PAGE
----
The College Experience
Does college have a more accepting atmosphere when it comes to bisexuality? What are the biggest challenges for a bisexual collegiette?
Alyx: “Being queer in college is interesting. I don't think it's really affected my academics at all. Although, after I out myself, I tend to become the ‘token queer’ in my classes. It's kind of awkward being the default everyone in class defers to on topics relating to queer-ness, especially since I'm not really an expert on anything other than my own life. One girl in my Human Sexuality class was apparently convinced that I was a lesbian, and expressed a great deal of surprise when I was talking about my boyfriend."
Hannah: “I'm not anywhere close to accepting my bisexuality. Every other day, I try to convince myself that coming out isn't worth it, that it'd be better to go back to just making it work and passing as completely heterosexual. But then I think about how much better I am, and will be, for accepting myself as a complete person... not just the parts of me that society views as acceptable. Ultimately, I just want to want what I want. College, and more importantly the people I met there, taught me that I don't have to be ashamed of that.
Being bisexual in college, for me, has been more about discovering my sexuality. I've always known I was attracted to girls but I grew up in a really, really conservative environment and somehow managed to avoid ever putting a label on it. Even when it first started dawning on me that I could by no means honestly identify as completely straight, I planned to hide it and ‘make it work.’ But meeting more and more accepting people changed my views on that. Now, I don't want to close myself off to the possibility of a relationship with anyone, no matter what [his or her] gender is.”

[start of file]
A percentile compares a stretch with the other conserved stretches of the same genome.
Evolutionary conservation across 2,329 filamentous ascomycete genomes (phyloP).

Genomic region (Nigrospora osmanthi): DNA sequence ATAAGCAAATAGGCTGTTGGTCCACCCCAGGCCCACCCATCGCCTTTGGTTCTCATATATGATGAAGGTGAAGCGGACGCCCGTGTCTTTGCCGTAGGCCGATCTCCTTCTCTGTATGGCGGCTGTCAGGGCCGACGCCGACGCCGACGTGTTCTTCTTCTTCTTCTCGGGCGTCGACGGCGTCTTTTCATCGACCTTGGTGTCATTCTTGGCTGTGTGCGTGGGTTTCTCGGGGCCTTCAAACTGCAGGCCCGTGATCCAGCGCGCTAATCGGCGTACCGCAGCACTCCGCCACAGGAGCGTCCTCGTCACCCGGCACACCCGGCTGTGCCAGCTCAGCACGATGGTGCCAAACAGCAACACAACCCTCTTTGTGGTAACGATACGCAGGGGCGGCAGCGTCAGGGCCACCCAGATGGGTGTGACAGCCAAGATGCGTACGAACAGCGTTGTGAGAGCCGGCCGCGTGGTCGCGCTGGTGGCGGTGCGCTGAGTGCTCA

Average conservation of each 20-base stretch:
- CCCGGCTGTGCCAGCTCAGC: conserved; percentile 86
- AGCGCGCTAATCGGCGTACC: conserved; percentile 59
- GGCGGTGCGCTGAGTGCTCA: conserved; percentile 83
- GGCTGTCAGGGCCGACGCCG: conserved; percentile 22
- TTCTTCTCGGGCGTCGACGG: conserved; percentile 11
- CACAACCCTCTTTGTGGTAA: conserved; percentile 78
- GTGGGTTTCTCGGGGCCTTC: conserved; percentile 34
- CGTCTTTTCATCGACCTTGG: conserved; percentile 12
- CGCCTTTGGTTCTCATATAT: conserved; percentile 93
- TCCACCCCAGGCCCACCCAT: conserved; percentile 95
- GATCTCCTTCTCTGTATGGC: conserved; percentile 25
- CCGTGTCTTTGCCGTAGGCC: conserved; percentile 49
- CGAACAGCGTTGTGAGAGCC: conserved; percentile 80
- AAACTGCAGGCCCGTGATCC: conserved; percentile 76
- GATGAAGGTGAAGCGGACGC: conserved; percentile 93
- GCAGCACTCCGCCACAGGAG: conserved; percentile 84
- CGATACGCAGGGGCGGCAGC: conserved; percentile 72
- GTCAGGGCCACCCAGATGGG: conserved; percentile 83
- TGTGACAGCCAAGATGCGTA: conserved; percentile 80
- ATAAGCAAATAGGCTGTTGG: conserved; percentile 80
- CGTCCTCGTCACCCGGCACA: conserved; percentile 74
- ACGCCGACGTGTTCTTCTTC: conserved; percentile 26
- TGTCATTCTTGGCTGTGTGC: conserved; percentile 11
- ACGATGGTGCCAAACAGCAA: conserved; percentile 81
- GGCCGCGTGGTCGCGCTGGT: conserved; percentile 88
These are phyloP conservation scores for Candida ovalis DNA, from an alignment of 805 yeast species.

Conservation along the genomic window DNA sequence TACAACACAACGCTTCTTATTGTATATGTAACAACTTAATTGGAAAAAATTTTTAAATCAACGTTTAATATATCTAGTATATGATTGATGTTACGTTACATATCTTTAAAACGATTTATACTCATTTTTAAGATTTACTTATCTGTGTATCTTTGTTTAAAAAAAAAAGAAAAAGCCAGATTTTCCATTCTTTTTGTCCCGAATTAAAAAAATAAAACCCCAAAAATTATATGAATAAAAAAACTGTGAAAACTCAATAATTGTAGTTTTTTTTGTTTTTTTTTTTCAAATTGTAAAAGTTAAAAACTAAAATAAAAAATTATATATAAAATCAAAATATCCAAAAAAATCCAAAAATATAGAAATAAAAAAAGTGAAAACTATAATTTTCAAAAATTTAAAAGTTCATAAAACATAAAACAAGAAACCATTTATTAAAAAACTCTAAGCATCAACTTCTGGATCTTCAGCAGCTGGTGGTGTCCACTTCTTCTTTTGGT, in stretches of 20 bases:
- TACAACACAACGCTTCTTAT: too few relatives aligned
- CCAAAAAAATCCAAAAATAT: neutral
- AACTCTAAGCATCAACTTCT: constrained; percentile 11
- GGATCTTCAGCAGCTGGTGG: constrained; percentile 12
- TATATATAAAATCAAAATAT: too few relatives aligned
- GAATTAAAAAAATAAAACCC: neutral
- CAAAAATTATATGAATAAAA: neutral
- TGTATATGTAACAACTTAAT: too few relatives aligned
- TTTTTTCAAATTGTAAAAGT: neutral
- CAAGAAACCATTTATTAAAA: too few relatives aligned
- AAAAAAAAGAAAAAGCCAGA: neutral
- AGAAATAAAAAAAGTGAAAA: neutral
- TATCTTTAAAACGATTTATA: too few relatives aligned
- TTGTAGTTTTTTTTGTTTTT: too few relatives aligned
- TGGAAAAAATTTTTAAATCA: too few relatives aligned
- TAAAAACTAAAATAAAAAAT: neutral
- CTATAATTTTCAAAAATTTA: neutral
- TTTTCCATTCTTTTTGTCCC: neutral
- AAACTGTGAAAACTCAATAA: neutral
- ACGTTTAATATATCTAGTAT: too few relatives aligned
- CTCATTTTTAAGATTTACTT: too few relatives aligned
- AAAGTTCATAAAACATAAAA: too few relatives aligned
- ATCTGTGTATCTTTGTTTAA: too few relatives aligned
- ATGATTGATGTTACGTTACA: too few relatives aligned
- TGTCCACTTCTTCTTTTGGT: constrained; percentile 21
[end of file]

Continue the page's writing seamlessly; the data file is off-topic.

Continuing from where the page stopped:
Misconceptions of Bisexuality
There are many myths and misunderstandings associated with bisexuality. Struby Struble, the director of the LGBTQ Center at The University of Missouri shared some common misconceptions about bisexuality:
MYTH: Bisexual people are attracted to everyone.
Struble Says: As is true with all sexualities, bisexual people are only attracted to some people (e.g., straight women aren't attracted to all men, just to some men).
MYTH: Bisexual people are promiscuous.
Struble Says: This myth usually comes about because there's a belief that because of the possibility of attraction to more people, bisexual people have more sex. As with all sexualities, each person chooses her number of sex partners.
MYTH: Bisexual people are confused.
Struble Says: If someone is self-identifying as bisexual it is because they have come to a point where their sexuality is clear to them and they are not confused.
MYTH: Bisexuality is a stop on the way to being gay or lesbian.
Struble Says: Not necessarily. All sexualities are fluid.
The bottom line of bisexuality? “As with all identities, bisexual people should be allowed to self-identify. This does not mean that they cannot change how they self-identify [over time]. The key is that it is SELF-identification and not being identified by others based on a person's current relationship status,” says Struble. It’s up to each collegiette to define her own sexuality as she sees fit—it’s not up to others to define it for her.
Most importantly, these collegiettes want to send a message that bisexuality isn’t that different from being straight. They still feel the same emotions that hetero- or homosexual people feel when it comes to crushes, lust, love, and commitment!
*Name has been changed to protect privacy.